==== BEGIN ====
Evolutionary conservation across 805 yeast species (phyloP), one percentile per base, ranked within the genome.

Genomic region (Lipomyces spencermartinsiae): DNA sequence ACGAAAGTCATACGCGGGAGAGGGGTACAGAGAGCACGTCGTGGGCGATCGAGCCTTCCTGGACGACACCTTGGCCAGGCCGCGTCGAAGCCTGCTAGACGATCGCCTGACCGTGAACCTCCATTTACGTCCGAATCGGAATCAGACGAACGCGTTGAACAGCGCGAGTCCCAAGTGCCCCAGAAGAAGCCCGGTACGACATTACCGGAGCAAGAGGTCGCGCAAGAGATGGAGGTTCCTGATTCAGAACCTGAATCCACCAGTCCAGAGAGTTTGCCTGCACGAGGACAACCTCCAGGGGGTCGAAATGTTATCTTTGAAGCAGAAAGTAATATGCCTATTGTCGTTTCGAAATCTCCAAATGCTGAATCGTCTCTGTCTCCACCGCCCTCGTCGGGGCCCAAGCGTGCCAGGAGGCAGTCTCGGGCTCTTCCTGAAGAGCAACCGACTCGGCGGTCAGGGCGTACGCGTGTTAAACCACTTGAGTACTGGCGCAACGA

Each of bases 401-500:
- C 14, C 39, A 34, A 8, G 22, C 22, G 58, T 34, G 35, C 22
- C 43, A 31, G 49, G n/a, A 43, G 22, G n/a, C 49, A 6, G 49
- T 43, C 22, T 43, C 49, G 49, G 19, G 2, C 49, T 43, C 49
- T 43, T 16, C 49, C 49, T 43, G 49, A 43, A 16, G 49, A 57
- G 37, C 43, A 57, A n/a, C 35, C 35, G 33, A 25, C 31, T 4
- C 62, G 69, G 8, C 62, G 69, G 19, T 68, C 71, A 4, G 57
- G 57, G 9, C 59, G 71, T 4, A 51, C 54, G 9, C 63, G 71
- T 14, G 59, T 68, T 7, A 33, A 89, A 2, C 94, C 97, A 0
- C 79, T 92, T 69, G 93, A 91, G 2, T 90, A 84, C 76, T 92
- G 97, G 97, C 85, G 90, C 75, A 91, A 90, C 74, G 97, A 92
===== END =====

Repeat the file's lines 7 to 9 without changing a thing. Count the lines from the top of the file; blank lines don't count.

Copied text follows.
- T 43, T 16, C 49, C 49, T 43, G 49, A 43, A 16, G 49, A 57
- G 37, C 43, A 57, A n/a, C 35, C 35, G 33, A 25, C 31, T 4
- C 62, G 69, G 8, C 62, G 69, G 19, T 68, C 71, A 4, G 57